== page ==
13. Foundation of Modern Turkey

Modern Turkey

Modern Turkey was founded by Mustafa Kemal Ataturk. But of course this was the result of a long and difficult process.

The Ottoman Empire, whose army was disbanded in 1918 and its capital was occupied, was desperate. The successful generals of the first world war gathered around Mustafa Kemal.

Mustafa Kemal gathered a liberation army in Anatolia. At the end of a struggle that lasted for nearly 4 years, the allied forces that occupied Anatolia were defeated.

The National Assembly, which was established during the war in 1920, became the sole authority after the war. The Sultanate was abolished and the Republic was declared.

14. The Capital of Turkey

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Istanbul had been the capital of Rome, Byzantine and Ottoman throughout its history. However, in the period after the first world war, the war of independence was directed from Ankara.

When the Grand National Assembly of Turkey founded in Ankara, Istanbul was under occupation by Allied forces. For this reason, it was decided that the capital of Turkey would be Ankara.

Istanbul is no longer the capital, but still is the most important city in Turkey. With a history of 2700 years, Istanbul is one of the most visited cities in the world.


Maps of Ottoman Empire with History and Facts

Notice: Ottoman Empire Maps are picked randomly from the internet. They are used by many people in their blogs. Therefore I do not think the copyright would be a problem. They almost became anonymous on the web. If you think that one of the maps is belongs to your website, I will remove it when you declare it.


Written by Serhat Engul

12 Comments Add yours

  1. Hello,

    Appreciate the history and pictorial maps to go along? Can I possibly download this information to share with others as I am currently sharing the rise and decline of the Ottoman empire with Bible students?

    Thank you,

    Melinda

    1. Hello Melinda, I am glad that you like it. I can see your mail adress from admin panel. So I will send you the content through e-mail. Hope that works. Cheers, Serhat.

  2. blank AbduLatif says:

    You got a mistake on your article, where do you get the name “Palestine” From Map nº5? This name was a mokery name created by Titus when he destroyed Jerusalem and renamed the kingdom of Judea by the name of “Palestine” and it was inhabitted by greeks and romans. The Ottoman empire called that Zone “Siria”. And then when they lost the war against the Britts, the Britts called the Zone “Siria”, Palestine reviving the name of mokery that Titus created. In conclusion, no palestine never existed in the Ottoman empire, it was called: Siria.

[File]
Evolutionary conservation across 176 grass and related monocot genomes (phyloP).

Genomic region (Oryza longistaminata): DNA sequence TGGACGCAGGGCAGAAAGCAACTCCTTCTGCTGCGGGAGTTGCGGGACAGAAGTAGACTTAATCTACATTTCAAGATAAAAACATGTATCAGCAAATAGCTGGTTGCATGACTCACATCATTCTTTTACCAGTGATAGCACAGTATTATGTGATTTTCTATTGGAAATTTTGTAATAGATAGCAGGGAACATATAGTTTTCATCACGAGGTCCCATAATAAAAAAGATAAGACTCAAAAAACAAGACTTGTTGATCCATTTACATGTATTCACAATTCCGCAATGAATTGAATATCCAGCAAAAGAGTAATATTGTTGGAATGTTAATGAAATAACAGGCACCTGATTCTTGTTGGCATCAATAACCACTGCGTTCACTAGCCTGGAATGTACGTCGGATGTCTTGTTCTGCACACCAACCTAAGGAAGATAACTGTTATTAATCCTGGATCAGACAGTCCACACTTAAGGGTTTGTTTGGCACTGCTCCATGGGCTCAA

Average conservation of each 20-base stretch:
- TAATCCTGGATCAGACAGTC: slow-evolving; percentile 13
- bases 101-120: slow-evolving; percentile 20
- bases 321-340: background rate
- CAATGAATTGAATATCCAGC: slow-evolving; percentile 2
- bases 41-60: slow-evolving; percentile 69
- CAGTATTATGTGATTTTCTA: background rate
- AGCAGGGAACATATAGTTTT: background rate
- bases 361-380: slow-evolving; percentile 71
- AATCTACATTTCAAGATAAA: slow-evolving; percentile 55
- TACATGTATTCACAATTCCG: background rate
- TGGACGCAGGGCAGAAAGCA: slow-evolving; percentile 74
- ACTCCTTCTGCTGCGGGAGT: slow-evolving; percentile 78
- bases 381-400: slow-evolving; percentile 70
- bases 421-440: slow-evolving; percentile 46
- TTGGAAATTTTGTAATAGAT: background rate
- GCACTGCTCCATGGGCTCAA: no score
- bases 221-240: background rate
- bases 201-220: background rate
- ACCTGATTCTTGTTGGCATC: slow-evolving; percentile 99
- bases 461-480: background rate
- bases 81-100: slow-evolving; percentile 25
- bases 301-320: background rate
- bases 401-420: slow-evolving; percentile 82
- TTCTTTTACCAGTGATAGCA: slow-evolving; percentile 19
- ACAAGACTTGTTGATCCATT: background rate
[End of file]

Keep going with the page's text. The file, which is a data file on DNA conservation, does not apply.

1. Dear AbduLatif, Thank you for your contribution. First of all, I did not create these maps. As explained at the end of the article, they are collected from internet, in order to visualise and support the story. I checked about your argument. I have not seen any reputable source which support your claims. Britannica says: “The word Palestine derives from Philistia, the name given by Greek writers to the land of the Philistines, who in the 12th century bce occupied a small pocket of land on the southern coast, between modern Tel Aviv–Yafo and Gaza.” It does not mention about any “mockery”. As far as I know Palestine was a common name used to describe the geographic region between the Mediterranean Sea and the Jordan River. Anyway, thank you for the review.

  3. blank Nadeem Zafar says:

    History always have pluses and minuses depend who wrote it. So Mr. Latif have to understand but under his objection there is an information about Palestine name right or wrong but still it is an info about the name. Serhat you did a good job, the way you describe Ottoman Empire history is very informative and easy to memorize and understand for the history students. Well done! Keep it up.

    1. Hi Nadeem. Thank you very much for the feedback. I am glad to see that you enjoyed the article.

  4. blank Mohammad Adil says:

    Great post man please write more historical articles. Best of luck

    1. blank Serhat Engul says:

      Hello Mohammad, Thank you for the feedback. I will work on new articles.

  5. blank Shahzaib Ali says:

    Great post, easily described thumbs up for your work.

    1. Hi Shahzaib, thank you for the feedback. I am glad to see that you’ve enjoyed reading it.

  6. blank Ummiza says:

    Great post and easy to understand as i have to study about Turki Uthmaniyyah Empire to teach about it to my secondary school Student here in Sabah Malaysia. Thank You SO Much. Tesekkurler.

    1. Hi Ummiza, I am happy to see that the post has been useful to you. Thank you for the feedback.